As estate planning attorneys, we know it can be very overwhelming for family members to care for their aging parents or spouse. Between dealing with health issues, grappling with medical insurance and complex financial concerns, it’s understandable that so many people struggle with finding the appropriate elder care. Luckily, there are several federal programs that have been developed to support family caregivers, and a recently published article on the AARP website details the government assistance options that are currently available.
Before researching these programs, we recommend starting a file with useful documents about your parent or spouse’s finances, work history, military background, and overall health. This information will be helpful for you to determine which federal programs you may be able to receive support from. The National Council on Aging’s BenefitsCheckUp program is also another great resource that will ask a few simple questions to help you find appropriate benefits.
Most senior citizens aged 65 or older already have or qualify for health coverage through Medicare, so it’s important for caregivers to understand how Medicare works. The Medicare website clarifies everything, from hospital stays to prescription drugs and medical insurance plans. You’ll also find sections that explain billing terms, which procedures are covered, finding a caregiver and financial support services, and information on how to care for someone with a disability or chronic condition.
Medicaid is another health care program for low-income Americans and is also the nation’s largest payer of nursing homes and independent living services. It is funded by both the federal government and states, so seniors must meet certain eligibility criteria in their state to be entitled to Medicaid benefits. If they do, several states have participant-directed care programs that allow family members to be paid as family caregivers.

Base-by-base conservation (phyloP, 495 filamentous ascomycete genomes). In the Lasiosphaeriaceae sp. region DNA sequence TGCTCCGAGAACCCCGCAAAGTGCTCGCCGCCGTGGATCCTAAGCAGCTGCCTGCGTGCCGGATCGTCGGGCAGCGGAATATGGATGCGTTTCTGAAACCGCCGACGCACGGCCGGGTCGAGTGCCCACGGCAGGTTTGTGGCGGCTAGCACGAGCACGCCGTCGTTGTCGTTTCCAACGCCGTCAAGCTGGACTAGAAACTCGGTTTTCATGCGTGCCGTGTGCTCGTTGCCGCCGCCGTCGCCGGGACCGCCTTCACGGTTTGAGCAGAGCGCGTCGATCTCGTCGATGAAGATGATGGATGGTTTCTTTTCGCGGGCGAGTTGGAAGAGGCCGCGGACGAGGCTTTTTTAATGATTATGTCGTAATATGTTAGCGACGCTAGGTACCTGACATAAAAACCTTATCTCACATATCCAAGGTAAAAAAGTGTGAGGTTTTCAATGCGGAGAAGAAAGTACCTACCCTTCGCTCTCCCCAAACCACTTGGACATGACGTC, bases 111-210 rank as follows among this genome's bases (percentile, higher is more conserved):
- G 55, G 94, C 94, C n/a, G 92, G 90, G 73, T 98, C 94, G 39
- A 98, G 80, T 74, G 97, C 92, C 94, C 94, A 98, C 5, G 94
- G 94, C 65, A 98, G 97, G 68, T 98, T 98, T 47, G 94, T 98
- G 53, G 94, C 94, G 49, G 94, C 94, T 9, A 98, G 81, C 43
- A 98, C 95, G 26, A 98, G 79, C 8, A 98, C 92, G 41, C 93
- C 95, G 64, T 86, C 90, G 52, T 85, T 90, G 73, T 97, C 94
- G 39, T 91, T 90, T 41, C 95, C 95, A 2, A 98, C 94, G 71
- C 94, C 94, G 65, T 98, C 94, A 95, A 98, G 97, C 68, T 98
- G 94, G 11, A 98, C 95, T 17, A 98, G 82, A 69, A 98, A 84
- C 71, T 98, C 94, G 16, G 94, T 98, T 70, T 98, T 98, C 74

If your parent has limited resources and is 65 or older or blind or disabled, they may also qualify for Supplemental Security Income, as well as Extra Help with prescription drug costs through Social Security. If you are a caregiver near retirement age, you may also consider claiming Social Security benefits. However, our estate planning attorneys suggest that you consider speaking to a financial professional before deciding to do so. As Sen. Susan Collins (R-Maine), chairman of the Senate Special Committee on Aging explains, deciding when to claim benefits is “the most important financial decision [most Americans] will ever make.”
The Department of Veteran Affairs also offers information on several veterans benefits and assistance programs to help low-income veterans and family caregivers. One such program, entitled Aid and Attendance, pays qualifying veterans and surviving spouses who need help with daily living activities like eating, dressing, and bathing. Veteran’s benefits planning services are also available through the Veteran-Directed Care program and give veterans of all ages the power to hire family members as caregivers and enjoy an at-home long-term care plan.
Although in many cases these federal assistance programs do not provide financial aid, they offer a valuable resource for elderly Americans and their caregivers to connect to the information and services that can provide seniors with a higher quality of life.